Through a series of writing exercises & reading materials, you will develop the confidence to engage in critical theory & produce a longer poetry sequence, or embark on a new project, embodying the homestead & its visible & invisible structures. 

The course runs from 11th Jan 2021 until 12th April 2021

Click here to book: https://poetryschool.com/courses/dialogues-in-dwelling-masterclass/

Photograph: Annie Spratt

How In Shadowed Landscapes?

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“This is the world in profile, medieval, the landscape gathered up into the face…” 

Jorie Graham [‘Harvest for Bergson’ in Hybrid of Plants and Ghosts]

This workshop will explore how the notion of landscape haunts our presence, how landscape and language grows from our own fractured ‘scapes,’ how landscapes divulge, sunder, determine the spaces we inhabit, how, as writers and figures in landscape, we can re articulate ‘landscape’ in order to engage in waves of thinking and writing about its role in the world, question how fragile and formidable it is, ask ourselves, how in shadowed landscapes there is sentience to which we must pay close attention, how in the words of Jorie Graham, 

“easily our tracks 

are filled. How easily

we are undone, … “ [On Why I Would Betray You]

The workshop will reflect on poetry which engages in and departs from walks through literal and personal landscapes, across time and place:  Zoë Skoulding, Harriet Tarlo, Peter Riley as well as the voices of Latasha N Nevada Diggs,  Camille Dung, Louise Glück and Jorie Graham, will cross our reading paths on which discuss and develop our writing ideas. We will appropriate our own conceptual notions of landscapes and nurture their intent, allowing the “line of the landscape /run through me to somewhere else/ ((Zoë Skoulding).

Date: Tues 27th October 2020: 6.45pm – 8.45pm.

For booking see: @ginkoprize

Beating Time: A Conversation Between Art & Poetry

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Sandra's Cross CLOSE UP on Pink background

An extract from Anna Souter’s essay on my collaboration with Sandra Beccarelli’s work:

“…Beccarelli’s work is similarly produced in the context of an ongoing working relationship with a living writer. Beccarelli’s close collaboration with poet Agnieszka Studzinska is a lively, open-ended dialogue, in which each shares intimate aspects of their craft with the other. Beccarelli, for instance, shares images from her sketchbooks or from the backs of her canvases, while Studzinska sends snapshots from her notebooks, which include poems and notes which have been annotated, edited or crossed out entirely.

In their continuing conversation, the fractured surfaces of Beccarelli’s paintings might inspire Studzinska to create fragmented narratives, while calligraphic gestures from Studzinska’s poems are referenced in Beccarelli’s composite canvases. Both Beccarelli and Studzinska are preoccupied with the capacity of their medium to express meaning, as well as with notions of change and transformation, and this is played out in both the content of their work and in the continual transference of ideas and motifs between painter and poet.”

Click here for the full version:

http://arbart.crassh.cam.ac.uk/beating-time/

The Poetics of Space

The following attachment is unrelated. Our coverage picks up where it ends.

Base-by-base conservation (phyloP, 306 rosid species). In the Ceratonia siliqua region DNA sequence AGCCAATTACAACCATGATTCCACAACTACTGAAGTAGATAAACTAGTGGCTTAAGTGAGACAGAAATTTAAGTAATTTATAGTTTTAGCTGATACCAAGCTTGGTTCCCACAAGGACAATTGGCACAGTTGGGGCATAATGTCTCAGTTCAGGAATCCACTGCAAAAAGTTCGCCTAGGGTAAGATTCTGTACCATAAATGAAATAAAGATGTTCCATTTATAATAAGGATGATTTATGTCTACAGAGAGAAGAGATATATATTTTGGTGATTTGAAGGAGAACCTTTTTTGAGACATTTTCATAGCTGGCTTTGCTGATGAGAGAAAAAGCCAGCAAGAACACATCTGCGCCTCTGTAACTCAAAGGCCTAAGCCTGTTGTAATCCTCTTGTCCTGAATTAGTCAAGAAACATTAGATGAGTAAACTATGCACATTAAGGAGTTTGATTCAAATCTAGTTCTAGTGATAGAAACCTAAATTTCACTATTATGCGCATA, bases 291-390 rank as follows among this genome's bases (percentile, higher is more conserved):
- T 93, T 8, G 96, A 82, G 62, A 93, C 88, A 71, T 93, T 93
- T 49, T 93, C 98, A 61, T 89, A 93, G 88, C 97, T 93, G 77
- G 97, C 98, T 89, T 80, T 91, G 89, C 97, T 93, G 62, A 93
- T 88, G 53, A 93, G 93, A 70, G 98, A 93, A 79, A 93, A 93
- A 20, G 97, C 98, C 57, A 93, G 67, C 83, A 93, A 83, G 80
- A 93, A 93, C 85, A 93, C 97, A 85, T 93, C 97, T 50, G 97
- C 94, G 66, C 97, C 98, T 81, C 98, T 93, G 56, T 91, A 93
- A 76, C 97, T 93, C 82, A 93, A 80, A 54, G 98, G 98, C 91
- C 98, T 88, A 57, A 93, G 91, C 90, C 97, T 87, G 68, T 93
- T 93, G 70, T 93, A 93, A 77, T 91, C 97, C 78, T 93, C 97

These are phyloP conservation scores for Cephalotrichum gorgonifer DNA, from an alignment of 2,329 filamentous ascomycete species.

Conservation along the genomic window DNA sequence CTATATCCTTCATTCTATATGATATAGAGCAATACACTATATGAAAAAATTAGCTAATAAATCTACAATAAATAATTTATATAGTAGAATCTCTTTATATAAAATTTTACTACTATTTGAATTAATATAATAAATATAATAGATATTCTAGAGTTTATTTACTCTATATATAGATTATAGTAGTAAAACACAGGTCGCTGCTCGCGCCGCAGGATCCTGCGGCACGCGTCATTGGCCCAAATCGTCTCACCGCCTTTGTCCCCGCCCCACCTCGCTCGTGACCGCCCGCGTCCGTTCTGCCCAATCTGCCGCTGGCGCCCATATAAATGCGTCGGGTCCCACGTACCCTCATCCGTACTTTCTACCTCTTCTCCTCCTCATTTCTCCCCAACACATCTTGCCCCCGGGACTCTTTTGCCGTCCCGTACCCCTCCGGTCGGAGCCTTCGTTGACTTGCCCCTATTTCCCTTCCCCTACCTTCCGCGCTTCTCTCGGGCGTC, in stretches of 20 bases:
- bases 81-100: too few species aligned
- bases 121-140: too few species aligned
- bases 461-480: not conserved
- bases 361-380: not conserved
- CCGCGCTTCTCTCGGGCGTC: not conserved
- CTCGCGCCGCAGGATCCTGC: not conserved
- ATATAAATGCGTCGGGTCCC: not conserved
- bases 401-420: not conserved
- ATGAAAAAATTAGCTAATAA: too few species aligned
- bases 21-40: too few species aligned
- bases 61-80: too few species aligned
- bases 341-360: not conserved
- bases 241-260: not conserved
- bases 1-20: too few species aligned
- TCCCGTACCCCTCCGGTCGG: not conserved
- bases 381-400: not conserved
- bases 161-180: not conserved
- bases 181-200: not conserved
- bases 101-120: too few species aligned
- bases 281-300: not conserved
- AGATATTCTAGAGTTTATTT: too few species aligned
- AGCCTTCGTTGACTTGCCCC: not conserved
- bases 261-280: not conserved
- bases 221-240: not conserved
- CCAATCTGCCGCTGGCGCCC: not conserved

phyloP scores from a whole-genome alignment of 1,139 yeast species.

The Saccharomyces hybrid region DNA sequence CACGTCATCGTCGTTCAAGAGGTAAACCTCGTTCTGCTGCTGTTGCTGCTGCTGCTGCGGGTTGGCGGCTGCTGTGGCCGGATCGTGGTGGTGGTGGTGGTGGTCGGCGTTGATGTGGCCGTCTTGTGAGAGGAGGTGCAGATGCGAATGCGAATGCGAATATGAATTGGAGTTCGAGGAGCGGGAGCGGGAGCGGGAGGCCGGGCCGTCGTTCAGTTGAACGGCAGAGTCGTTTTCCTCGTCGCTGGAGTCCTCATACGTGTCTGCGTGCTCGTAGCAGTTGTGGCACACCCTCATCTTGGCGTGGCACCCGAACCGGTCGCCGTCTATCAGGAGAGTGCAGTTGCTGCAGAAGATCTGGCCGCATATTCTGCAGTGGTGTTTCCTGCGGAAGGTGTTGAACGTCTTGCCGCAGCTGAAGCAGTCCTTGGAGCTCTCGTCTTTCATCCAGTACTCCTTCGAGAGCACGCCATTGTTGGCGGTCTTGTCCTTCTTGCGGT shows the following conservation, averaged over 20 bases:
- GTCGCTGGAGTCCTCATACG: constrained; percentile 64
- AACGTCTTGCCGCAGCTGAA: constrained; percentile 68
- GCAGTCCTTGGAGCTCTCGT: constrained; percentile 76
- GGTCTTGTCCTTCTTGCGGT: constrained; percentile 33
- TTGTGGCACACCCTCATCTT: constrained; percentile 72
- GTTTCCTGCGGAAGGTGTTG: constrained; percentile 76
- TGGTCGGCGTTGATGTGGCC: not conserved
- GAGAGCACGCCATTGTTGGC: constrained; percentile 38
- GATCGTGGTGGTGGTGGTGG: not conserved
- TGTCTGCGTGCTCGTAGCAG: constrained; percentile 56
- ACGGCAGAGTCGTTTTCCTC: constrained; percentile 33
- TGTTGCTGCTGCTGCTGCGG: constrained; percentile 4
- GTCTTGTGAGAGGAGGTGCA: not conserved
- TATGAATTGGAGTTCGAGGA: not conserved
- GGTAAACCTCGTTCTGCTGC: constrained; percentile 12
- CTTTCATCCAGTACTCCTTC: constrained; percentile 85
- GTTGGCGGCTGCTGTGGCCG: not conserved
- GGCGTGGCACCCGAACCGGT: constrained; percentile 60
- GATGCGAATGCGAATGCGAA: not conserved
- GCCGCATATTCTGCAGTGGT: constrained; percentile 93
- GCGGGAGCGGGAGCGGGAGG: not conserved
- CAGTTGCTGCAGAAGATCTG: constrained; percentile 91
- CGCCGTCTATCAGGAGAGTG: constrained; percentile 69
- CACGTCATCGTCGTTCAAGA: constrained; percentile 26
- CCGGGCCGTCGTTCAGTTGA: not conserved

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The Poetics of Space after Bachelard [an introduction]Corner window_Bachelard

“A house that has been experienced is not an inert box. Inhabited space transcends geometrical space.”

My house is sometimes a chair I sit on in a different country, a tent, a beach, the woods I return to in photographs. My grandmother’s hand as it stirred her black tea. My children’s skin on my lips as they leave to walk to school. My house is the language I speak from a distance.

“That the houses that were lost forever continue to live on in us; that they insist in us in order to live again.”

Write your space. Observe spaces inside out. From inside your house. From outside looking through a window. From not being here or having. Witness the house that never existed [until now]. Draw your corners, hide in them, reveal yourself in their nooks and corners. Rub them out. Close your eyes. Enter the topography of your intimate being. Find your image.

“The poetic image places us at the origins of the speaking being.”

I open mine. I am in a house. Behind a desk, upstairs in the attic. Surrounded by books, papers, half opened texts, boxes and plastic storage, Christmas paraphernalia, old clothes. Intoxicated by so much material. This space is the study, a writing room, the guest room, a haunted room bound by presence. Up here, at the top of the house, I experience an intimacy that is hard to define. An affinity with language, not yet spoken, things lost and waiting in history, of writing, of space that allows me to inhabit its very complicated architecture.

Door Knob_black and white_Bachelard

“We are never real historians, but always near poets, and our emotion is perhaps nothing but an expression of a poetry that was lost.”

I am lucky to have an attic. Even luckier to have a house. A house that I call home at long last. But it hasn’t always been like this. Many don’t occupy either. Never come close.  Surrender this word to wars, drown it in separations. Coil, twist, buckle into their bodies to find their corners, their solitude or end.

 “ To curl up, belongs to the phenomenology of the verb to inhabit.” xxxviii

For Bachelard, the attic is a psychological metaphor for clarity. But up here, I am far from that which is tangible, and my perceptions of this attic space is distorted by all that it holds, and promises and fails to deliver. I occupy it with caution, relish its atmosphere.

“There is ground for taking the house as a tool for analysis of the human soul.”

Gaston Bachelard’s The Poetics of Space (La Poétique de l’Espace, 1958) invites us to examine space in new light. What is the meaning of spaces in houses, in the house itself and its corners? The house is his phenomenological object, in which our personal experiences our heightened.